|--2.40%--uma_zalloc_arg
               |
                --1.22%--uma_zero_item

5. We did another profiling, just doing intrusive timing of some blocks of
code, using again around 200Mbps of traffic and found again that about 30%
of the application time is spent in the epoll_wait function which just
setups the parameter for calling kern_kevent and call the function.
The whole application can be very roughly represented in the following way:
- Read incoming packets from the network card
- Write pending outgoing packets to the network card
- Push the incoming packets to the FreeBSD stack
- Call epoll_wait/kevent without waiting <- About 25-30% of the application
time seems to be spent here
- Handle the events
- loop from the beginning

Here is the configuration for FreeBSD which was used for the tests

[freebsd.boot]
hz=100
fd_reserve=1024
kern.ncallout=524288
kern.sched.slice=1
kern.maxvnodes=524288
kern.ipc.nmbclusters=262144
kern.ipc.maxsockets=524000
net.inet.ip.fastforwarding=1
net.inet.tcp.syncache.hashsize=32768
net.inet.tcp.syncache.bucketlimit=32
net.inet.tcp.syncache.cachelimit=1048576
net.inet.tcp.tcbhashsize=524288
net.inet.tcp.syncache.rst_on_sock_fail=0
net.link.ifqmaxlen=4096
kern.features.inet6=0
net.inet6.ip6.auto_linklocal=0
net.inet6.ip6.accept_rtadv=2
net.inet6.icmp6.rediraccept=1
net.inet6.ip6.forwarding=0

[freebsd.sysctl]
kern.maxfiles=524288
kern.maxfilesperproc=524288
kern.ipc.soacceptqueue=4096
kern.ipc.somaxconn=4096
kern.ipc.maxsockbuf=16777216
kern.ipc.nmbclusters=262144
kern.ipc.maxsockets=524288
net.link.ether.inet.maxhold=5
net.inet.ip.redirect=0
net.inet.ip.forwarding=1
net.inet.ip.portrange.first=1025
net.inet.ip.portrange.last=65535
net.inet.ip.intr_queue_maxlen=4096
net.inet.tcp.syncache.rst_on_sock_fail=0
net.inet.tcp.rfc1323=1
net.inet.tcp.fast_finwait2_recycle=1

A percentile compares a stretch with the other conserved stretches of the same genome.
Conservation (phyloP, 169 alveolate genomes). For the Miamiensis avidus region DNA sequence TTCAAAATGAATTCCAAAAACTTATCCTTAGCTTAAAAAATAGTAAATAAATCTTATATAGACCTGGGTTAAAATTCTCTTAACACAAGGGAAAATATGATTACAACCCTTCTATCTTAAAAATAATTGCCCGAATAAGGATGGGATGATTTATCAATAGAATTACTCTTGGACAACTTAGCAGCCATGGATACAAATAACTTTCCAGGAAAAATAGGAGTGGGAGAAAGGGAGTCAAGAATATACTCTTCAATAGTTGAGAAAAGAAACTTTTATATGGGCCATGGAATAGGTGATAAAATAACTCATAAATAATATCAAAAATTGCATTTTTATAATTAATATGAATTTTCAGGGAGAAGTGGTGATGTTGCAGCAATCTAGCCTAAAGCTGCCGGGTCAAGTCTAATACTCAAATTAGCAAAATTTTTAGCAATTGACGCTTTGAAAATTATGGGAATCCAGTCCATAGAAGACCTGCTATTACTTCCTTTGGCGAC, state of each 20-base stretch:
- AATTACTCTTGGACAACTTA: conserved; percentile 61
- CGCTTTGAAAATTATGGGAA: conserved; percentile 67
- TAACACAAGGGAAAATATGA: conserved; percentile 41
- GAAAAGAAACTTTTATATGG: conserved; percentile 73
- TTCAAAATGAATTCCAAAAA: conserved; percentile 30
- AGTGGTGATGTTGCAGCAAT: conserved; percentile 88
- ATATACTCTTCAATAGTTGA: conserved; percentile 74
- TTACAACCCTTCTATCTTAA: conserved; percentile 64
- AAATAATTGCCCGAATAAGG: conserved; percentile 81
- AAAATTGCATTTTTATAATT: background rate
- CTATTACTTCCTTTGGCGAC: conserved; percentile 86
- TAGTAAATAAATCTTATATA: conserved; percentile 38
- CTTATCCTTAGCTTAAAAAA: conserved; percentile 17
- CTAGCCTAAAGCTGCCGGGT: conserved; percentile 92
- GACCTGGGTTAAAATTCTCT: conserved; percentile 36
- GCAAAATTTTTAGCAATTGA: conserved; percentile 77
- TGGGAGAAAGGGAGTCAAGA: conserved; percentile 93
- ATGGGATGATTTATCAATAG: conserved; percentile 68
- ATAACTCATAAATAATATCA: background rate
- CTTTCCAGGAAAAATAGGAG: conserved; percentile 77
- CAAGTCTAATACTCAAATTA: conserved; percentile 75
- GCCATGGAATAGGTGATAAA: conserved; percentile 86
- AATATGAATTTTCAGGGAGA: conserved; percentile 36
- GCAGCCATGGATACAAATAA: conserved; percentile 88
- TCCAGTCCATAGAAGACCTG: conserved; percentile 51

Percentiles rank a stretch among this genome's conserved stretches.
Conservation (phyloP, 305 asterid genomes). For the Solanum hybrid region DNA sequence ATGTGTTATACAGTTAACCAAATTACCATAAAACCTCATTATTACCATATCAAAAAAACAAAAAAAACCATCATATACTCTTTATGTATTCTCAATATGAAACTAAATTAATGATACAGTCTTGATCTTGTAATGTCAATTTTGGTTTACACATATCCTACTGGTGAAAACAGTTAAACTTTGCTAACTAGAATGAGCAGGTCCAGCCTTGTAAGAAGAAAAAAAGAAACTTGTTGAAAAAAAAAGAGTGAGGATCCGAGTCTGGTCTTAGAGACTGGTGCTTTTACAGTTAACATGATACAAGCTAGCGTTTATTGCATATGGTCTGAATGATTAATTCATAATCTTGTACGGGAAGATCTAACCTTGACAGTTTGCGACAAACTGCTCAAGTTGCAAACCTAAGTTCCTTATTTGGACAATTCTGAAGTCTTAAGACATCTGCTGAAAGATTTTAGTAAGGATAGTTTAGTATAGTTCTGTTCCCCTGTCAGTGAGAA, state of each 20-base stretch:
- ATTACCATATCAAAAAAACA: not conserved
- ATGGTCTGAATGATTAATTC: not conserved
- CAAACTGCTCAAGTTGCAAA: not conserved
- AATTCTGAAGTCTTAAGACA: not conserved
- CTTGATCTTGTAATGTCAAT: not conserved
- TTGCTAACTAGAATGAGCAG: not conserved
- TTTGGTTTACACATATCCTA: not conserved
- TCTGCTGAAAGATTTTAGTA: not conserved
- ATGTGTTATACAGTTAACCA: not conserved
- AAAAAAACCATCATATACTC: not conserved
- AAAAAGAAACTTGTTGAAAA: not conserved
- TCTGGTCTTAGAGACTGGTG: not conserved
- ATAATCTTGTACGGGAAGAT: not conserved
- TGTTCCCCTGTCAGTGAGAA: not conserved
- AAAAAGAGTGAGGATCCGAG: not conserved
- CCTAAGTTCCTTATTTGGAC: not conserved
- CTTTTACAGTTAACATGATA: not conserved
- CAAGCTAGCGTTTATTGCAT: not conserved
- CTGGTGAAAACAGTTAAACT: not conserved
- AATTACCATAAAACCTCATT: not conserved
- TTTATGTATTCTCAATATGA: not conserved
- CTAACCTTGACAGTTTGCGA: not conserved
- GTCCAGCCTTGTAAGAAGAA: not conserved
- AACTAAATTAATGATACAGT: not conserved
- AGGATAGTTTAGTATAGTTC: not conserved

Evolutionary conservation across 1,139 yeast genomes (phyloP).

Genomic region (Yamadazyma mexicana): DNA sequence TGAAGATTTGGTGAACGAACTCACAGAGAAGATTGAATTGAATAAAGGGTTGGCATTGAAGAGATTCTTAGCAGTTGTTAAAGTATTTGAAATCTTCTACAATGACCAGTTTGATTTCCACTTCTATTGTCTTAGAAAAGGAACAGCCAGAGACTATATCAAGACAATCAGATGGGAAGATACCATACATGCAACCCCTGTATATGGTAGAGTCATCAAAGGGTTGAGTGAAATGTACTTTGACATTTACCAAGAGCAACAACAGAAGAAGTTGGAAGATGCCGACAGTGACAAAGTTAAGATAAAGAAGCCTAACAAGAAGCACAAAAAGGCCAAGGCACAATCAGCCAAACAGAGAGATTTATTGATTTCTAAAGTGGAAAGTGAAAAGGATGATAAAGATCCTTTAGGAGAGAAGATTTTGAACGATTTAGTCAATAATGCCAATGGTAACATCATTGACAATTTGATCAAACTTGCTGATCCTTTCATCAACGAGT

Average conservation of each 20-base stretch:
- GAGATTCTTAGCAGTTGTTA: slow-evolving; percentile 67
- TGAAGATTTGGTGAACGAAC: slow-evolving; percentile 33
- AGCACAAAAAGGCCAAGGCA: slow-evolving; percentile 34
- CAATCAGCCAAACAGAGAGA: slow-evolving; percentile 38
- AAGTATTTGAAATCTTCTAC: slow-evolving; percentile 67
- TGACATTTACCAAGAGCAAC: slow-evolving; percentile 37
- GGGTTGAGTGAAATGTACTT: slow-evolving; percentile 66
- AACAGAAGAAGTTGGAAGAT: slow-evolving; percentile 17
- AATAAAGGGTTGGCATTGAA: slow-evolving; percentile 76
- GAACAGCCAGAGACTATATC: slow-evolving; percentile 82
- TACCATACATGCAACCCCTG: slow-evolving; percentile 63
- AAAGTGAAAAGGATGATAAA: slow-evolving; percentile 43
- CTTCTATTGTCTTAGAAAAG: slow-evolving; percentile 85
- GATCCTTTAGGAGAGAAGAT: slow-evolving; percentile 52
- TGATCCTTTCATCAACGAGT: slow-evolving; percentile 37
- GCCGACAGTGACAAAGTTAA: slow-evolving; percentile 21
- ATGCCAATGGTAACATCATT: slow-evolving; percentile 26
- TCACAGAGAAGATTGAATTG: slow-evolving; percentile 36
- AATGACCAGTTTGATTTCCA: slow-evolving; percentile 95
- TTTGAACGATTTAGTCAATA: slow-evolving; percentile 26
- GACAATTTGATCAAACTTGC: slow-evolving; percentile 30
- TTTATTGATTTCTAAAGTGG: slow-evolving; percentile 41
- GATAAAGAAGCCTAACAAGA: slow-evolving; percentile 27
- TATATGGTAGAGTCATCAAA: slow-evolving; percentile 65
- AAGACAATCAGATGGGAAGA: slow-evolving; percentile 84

net.inet.tcp.sendspace=16384
net.inet.tcp.recvspace=16384
net.inet.tcp.cc.algorithm=cubic
net.inet.tcp.sendbuf_max=16777216
net.inet.tcp.recvbuf_max=16777216
net.inet.tcp.sendbuf_auto=1
net.inet.tcp.recvbuf_auto=1
net.inet.tcp.sendbuf_inc=16384
net.inet.tcp.recvbuf_inc=524288
net.inet.tcp.sack.enable=1
net.inet.tcp.msl=2000
net.inet.tcp.delayed_ack=1
net.inet.tcp.blackhole=2
net.inet.udp.blackhole=1


Something important!!!
We've added functionality to the FreeBSD networking stack which allows us
to open transparent TCP sockets when the first data packet after the 3 way
handshake is received. I can explain why we need this functionality, if
needed. I can show you the code/patch also, if needed. I checked this
functionality multiple times. I can't see how it can lead to throttling the
traffic, causing packets to be dropped and the whole thing to stop responds
to regular pings and arpings due to the packet drops. This functionality
was only applied for TCP traffic on port 80 during the tests. I mean, of
course I could be missing something but bugs in this functionality usually
lead to completely broken TCP connections or tapped connections due to the
wrong TCP window. At least this is my experience so far having implemented
similar functionality in the Linux kernel which we have been using for 3-4
years already. But again I could be wrong here.

>From the above tests and measurements I made the following
conclusions/observations:
- The FreeBSD stack has no problems forwarding 5Gbps of traffic and thus
the performance decrease should be caused of some of the above layers - TCP
handling in the stack, kevent functionality and the application working
with the kevent?
- The kevent functionality appears in the CPU profiling with much higher
numbers than any application code. This could be because the application is
using the kevent in some wrong way or it could be just because the function
is frequently called? On the other hand all of the functions in the loop
are equally called.
- For the Linux proxy case, the IRQs may be handled on a given core but the
actual packet processing within the networking stack could happen on both
cores and this could lead to better performance. However, we did not
observe visible CPU usage on the core 0 during the tests.

And finally, after this long post, here are my questions:
1. Does somebody have observations or educated guesses about what amount of
traffic should I expect the FreeBSD stack + kevent to process in the above
scenario? Are the numbers low or expected?
2. Does somebody can think of some the kevent specifics compared to Linux
epoll which can lead to worse performance? For example the usage of
EV_CLEAR flag? Reading too many or too few events at a time?
3. Can I check some counters of the FreeBSD stack which will point me to
potential bottlenecks?
3. If somebody can give me some other advice, what more to
check/debug/profile, or what config/sysctl settings to tweak to improve the
performance of the DPDK+FreeBSD based proxy?

Any help is appreciated!

Thanks in advance,
Pavel.